AS someone who has mastered the exhilarating skill of offloading, it must have been a little difficult for Ali Lauitiiti to witness Super League’s opening weekend.
On one hand, it was pleasing to see so many clubs looking to utilise the tactic and promote so much ball in the image of what has made the Kiwi such a star here now for almost a decade.
However, on the other, one of the prime exponents – along with Huddersfield Giants who thrashed St Helens 40-4 – was Bradford Bulls.
Unfortunately, as they ran around Odsal like Harlem Globetrotters, it was all at the expense of Lauitiiti’s own Wakefield team who were vanquished 40-6 in an embarrassingly inept display.
He never got chance to showcase his own skills given the visitors barely had any decent ball to work with but the time for redemption arrives this evening when Trinity bid to start their season at the second attempt against Hull KR.
“It is good to see (offloading) but I also think coaches are trying to tighten up on their defences too,” said the gifted second-row, who won five Grand Finals with Leeds Rhinos before joining Wakefield last term.
“They are trying to emphasise that because everyone looks at Super League as mainly about quick attacking.
“But at the end of the day I think it’s who’s the more dominant; who’s running harder and creating more opportunities.
“You could see that the teams at the weekend that did that got their rewards and were able to play.
“We didn’t turn up and Bradford wanted it more than us. It showed with the result. We have to turn that around against Hull KR.”
It has been a week of painful reflection for the Wildcats who had surged so memorably into the play-offs with that late burst of form at the end of last season.
Head coach Richard Agar made it clear that their shambolic defending would not be accepted again and the players themselves were quick to accept the blame.
Trinity’s boss revealed that prop Kyle Amor who, admittedly had had little pre-season to prepare, awarded himself a mark of just two out of 10 in their weekly self-assessment process. There will have been others similarly embarrassed.
It was so far removed from the characterful displays Wakefield fans had grown accustomed to and Lauitiiti conceded: “It was a bad performance.
“It all comes down to attitude, we know that. We have pin-pointed what happened and all we’ve been talking about this week is attitude and wanting to play.
“The bottom line is they ran harder and tackled harder than us. We weren’t prepared to work for each other.”
The reality is unless they change that quickly tonight the result will be just the same.
Visitors Hull KR endured their own problems at home to Catalan last week but no where near to the scale of their West Yorkshire rivals.
Craig Sandercock’s men trailed 26-2 early in the second period but showed some spirit to recover and eventually only lost 32-24.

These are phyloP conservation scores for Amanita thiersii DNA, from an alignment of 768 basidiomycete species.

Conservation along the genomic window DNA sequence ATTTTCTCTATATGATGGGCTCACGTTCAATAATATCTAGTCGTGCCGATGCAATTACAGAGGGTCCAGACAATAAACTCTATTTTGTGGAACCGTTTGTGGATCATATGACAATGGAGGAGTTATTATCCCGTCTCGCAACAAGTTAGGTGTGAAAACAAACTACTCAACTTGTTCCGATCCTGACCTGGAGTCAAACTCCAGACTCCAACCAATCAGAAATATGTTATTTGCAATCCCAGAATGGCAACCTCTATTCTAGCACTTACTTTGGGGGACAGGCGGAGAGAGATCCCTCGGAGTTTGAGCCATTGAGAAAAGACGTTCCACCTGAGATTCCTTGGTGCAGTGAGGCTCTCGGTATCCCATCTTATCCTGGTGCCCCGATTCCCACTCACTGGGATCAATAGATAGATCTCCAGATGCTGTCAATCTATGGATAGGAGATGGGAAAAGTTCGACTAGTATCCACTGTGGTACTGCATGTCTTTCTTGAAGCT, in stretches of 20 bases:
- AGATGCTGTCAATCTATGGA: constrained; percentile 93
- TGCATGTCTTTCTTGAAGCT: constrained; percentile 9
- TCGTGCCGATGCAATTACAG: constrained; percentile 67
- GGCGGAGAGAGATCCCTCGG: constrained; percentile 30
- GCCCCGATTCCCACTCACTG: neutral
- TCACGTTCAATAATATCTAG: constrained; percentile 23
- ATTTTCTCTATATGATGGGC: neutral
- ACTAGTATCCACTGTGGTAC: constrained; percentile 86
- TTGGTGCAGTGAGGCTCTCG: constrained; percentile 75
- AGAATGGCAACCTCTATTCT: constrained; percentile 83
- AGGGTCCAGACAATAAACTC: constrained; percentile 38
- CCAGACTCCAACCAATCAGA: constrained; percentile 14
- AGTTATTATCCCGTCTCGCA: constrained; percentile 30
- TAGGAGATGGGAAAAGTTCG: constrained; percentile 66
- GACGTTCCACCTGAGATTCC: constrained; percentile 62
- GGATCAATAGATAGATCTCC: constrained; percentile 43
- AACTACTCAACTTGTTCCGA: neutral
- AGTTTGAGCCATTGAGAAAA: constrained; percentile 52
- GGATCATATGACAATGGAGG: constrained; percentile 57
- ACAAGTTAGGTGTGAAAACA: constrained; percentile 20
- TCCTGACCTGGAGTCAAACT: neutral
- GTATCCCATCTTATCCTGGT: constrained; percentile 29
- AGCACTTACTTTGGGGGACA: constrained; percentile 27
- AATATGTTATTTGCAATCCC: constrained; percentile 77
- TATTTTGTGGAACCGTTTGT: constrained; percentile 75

Lauitiiti, 33, admitted: “They’re a strong team with a strong pack and they’re going to be physical.
“Hopefully we’ll turn up with the right attitude so we can counter-act their threats.
“It was never going to be something which was swept under the carpet what happened here.
“We had to face the problems and that’s what we’ve done. We’ve worked on attitude and trying to get that right with a few tweaks here and there.
“Looking back on Sunday, we’ve got heaps to improve but the lads have responded well in training,” he added.
Wakefield will also be better served by the return of talismanic prop Andy Raleigh, such a trusted front-row who epitomised their renaissance last season and has now recovered from a rib injury.
Having sneaked into eighth with seven consecutive wins in 2012, however, Lauitiiti accepts they can ill-afford to lose to many points against sides like Bradford and Hull KR who will surely be challenging them for that final play-off spot come September.
Lauitiiti, who revealed he hopes to represent Samoa again at the World Cup here this autumn, believes Trinity have the wherewithal to achieve their principle aim.
“It’s going to be a tough season but we just need to play well and as a team to show, not only ourselves and our fans, but the Super League, that we’re to be recognised,” he said.
“It wasn’t a great start but the boys are looking forward to proving everyone wrong.
“We’re going to turn up week in, week out now on with the right attitude and that’s how we’ll get points.
“We can’t afford to not do that otherwise we’ll get busted and get 40 points on us again.
“Every year there’s an improvement in Super League and there’s new personnel coming in.
“It’s going to be harder this season, so we’ve got to work harder.
“Last year was a good achievement but that was last year.”
Wakefield’s best chances of success lie with getting the ball in Lauitiiti’s hands – but first must come some that requisite steel.